It is unclear why the men were arraigned and had to post bond for a civil violation, but immigration procedures differ from federal criminal law. Also, the names of the four who were released were not known as of Thursday.
You see where I'm going with this. The whole episode, which cause a huge outcry, placed Danbury BACK in the media, and ended with a rally, a march to City Hall, and brought out the most racist a-hole in the area who held a huge cradboard sign that said "Speak English or DIE" brings us to a point where several of the people who were picked up were released, NONE of the eleven arrested were held on a CRIMINAL CHARGE, and NOW questions are raised over whether or not these people were picked up legally.
Oh the insanity!
At the rally, I was able to conduct a number of interviews but because my harddrive was full, I was unable to process the video.
That's until now.
Here's an interview I conducted with Attorney James Welcome, one of the lawyers who representing a number of the day laborers who were picked up. Now this interview was conducted before this story broke but he talks about what happened before these guys were released in Boston. Grr...it would have been nice to have this interview posted before the News-Times came out with their story. I'll scoop them some other time :-)
(NOTE: If the video is blank, it's because I just uploaded the file and YouTube is stil processing the clip). Remember what I said before and keep a close eye on this story.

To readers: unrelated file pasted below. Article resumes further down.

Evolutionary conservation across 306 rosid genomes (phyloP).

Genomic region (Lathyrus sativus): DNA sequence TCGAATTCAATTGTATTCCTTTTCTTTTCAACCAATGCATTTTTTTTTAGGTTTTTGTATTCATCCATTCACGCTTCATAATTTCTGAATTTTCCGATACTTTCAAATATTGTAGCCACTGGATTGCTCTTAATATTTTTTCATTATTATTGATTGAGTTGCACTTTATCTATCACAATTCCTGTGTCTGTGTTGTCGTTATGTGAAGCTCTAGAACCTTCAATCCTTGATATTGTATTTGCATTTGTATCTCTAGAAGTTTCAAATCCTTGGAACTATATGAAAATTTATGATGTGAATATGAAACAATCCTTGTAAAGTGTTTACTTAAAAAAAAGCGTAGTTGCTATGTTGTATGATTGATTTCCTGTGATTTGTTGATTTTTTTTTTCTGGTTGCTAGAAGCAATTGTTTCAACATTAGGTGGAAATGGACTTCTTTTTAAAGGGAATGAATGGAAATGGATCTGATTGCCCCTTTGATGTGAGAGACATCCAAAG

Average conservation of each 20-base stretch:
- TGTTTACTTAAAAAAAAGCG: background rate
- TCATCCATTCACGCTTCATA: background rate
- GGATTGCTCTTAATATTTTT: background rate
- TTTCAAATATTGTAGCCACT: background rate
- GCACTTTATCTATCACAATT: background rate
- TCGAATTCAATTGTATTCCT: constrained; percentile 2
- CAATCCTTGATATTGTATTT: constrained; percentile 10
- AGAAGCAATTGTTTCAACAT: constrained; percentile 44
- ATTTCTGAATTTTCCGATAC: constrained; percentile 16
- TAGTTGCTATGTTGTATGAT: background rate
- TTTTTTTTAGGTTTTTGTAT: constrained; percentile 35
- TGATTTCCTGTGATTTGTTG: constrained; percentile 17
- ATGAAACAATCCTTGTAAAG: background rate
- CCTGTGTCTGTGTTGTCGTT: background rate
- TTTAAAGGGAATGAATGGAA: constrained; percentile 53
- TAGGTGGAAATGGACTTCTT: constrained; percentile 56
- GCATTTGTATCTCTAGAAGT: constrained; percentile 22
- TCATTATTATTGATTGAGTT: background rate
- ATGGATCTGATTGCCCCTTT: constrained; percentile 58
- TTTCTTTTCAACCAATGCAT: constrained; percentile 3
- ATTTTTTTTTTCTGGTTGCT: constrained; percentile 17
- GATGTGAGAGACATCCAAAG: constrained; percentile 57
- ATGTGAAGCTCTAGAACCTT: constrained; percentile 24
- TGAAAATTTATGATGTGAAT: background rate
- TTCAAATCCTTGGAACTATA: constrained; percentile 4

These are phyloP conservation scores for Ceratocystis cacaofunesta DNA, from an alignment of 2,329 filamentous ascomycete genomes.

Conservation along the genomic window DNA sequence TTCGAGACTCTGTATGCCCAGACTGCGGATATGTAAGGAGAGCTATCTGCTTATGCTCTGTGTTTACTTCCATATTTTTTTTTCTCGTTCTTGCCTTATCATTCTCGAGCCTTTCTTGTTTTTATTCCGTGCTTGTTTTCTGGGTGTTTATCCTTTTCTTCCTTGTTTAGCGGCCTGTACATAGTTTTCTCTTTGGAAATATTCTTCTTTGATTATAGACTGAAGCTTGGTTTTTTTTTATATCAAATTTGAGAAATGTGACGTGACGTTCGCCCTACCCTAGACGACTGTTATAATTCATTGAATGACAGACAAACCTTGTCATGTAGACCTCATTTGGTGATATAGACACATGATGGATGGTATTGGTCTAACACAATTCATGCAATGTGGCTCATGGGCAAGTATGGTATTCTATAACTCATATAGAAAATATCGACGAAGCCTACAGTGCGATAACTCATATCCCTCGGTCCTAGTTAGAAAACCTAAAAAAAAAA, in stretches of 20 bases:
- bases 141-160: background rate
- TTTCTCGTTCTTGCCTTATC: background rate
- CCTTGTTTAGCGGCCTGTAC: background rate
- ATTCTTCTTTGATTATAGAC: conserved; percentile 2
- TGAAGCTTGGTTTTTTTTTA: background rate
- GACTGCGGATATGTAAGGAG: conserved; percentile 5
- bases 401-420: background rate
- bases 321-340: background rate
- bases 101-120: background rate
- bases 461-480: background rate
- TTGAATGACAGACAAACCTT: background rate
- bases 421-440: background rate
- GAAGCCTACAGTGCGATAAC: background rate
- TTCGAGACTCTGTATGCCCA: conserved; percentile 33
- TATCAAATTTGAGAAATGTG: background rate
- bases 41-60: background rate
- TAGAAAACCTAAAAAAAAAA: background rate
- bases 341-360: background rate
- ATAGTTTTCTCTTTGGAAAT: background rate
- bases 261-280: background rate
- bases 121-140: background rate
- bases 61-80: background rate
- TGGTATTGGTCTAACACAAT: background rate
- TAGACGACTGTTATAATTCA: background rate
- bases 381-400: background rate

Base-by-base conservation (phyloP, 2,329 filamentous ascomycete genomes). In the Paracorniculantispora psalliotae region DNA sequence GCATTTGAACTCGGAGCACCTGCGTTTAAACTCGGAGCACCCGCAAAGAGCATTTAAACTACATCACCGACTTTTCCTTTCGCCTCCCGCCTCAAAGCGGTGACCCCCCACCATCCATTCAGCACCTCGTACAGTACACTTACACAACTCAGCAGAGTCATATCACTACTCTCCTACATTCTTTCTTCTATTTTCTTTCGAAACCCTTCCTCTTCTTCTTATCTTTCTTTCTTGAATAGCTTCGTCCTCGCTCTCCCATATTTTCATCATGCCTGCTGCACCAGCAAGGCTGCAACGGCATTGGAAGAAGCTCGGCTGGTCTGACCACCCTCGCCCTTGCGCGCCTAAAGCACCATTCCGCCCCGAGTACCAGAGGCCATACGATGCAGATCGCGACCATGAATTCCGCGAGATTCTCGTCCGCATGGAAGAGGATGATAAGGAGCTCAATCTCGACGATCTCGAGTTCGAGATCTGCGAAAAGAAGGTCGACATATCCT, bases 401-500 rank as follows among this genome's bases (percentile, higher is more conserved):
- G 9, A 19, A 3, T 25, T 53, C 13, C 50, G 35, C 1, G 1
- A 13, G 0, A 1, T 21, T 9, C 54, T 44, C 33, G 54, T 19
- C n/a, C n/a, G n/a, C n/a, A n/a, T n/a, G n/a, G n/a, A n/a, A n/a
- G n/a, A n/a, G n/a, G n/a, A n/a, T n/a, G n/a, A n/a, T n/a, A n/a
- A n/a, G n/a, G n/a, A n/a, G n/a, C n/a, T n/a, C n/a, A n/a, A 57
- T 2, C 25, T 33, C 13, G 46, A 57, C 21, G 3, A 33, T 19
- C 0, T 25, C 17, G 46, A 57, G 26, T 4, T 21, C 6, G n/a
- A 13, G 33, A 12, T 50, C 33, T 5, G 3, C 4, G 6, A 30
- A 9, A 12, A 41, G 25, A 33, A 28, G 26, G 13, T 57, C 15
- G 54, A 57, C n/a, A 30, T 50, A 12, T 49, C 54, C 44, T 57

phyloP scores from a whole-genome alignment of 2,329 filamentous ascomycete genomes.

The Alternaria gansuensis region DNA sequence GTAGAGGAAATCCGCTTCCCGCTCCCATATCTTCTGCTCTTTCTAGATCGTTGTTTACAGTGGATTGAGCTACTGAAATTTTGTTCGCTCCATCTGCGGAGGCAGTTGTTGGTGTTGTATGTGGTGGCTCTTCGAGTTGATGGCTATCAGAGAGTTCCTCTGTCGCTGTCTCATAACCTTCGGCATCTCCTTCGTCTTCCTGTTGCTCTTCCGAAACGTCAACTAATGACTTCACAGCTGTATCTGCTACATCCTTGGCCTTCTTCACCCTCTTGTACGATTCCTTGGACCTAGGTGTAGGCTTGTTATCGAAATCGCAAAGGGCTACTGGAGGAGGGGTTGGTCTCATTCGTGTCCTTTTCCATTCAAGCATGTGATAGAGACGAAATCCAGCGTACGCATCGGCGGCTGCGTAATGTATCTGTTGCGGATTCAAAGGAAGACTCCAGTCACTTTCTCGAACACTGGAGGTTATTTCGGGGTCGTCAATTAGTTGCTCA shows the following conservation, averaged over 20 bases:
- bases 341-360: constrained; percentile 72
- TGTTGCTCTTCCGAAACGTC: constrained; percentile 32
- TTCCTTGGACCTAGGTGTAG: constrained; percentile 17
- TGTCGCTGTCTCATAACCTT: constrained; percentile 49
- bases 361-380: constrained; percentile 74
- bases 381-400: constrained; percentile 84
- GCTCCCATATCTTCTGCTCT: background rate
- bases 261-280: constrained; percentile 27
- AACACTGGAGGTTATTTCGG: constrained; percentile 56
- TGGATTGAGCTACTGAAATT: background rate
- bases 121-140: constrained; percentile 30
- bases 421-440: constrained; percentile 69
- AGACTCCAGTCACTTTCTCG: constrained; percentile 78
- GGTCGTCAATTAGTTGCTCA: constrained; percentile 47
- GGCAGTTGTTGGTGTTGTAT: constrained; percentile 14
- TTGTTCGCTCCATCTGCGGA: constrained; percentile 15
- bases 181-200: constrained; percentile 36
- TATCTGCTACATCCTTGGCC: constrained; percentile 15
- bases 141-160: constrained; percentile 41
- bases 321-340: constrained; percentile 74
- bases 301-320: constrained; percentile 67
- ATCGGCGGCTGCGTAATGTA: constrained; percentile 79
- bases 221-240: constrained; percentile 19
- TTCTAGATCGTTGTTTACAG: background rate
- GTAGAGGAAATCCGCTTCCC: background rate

BTW: I have more video interviews from last Saturday's rally and I'll have them posted later. Sorry for the delay but archiving over 100 gig of files takes a little time.
UPDATE: Good grief, I shouldn't type so early in the morning. Sorry 'bout that.
04.25.22 (RADIO): WSHU Latino group call on Connecticut lawmakers to open a Danbury charter school
06.03.22 (OP-ED): KUSHNER: "Career Academy ‘a great deal for Danbury"
On September 26, 2007, ten plaintiffs filed suit in response to an arrest of aday laborers at a public park in Danbury, Connecticut. Plaintiffs amended their complaint on November 26, 2007.
The amended complaint states that plaintiffs sought to remedy the continued discriminatory and unauthorized enforcement of federal immigration laws against the Latino residents of the City of Danbury by Danbury's mayor and its police department.
Plaintiffs allege that the arrests violated their Fourth Amendment rights and the Connecticut Constitution because defendants conducted the arrests without valid warrants, in the absence of exigent circumstances, and without probable cause to believe that plaintiffs were engaged in unlawful activity. In addition, plaintiffs allege that defendants improperly stopped, detained, investigated, searched and arrested plaintiffs. Plaintiffs also allege that defendants violated their Fourteenth Amendment rights when they intentionally targeted plaintiffs, and arrested and detained them on the basis of their race, ethnicity and perceived national origin. Plaintiffs raise First Amendment, Due Process and tort claims.
Plaintiffs request declaratory relief, damages and attorneys fees.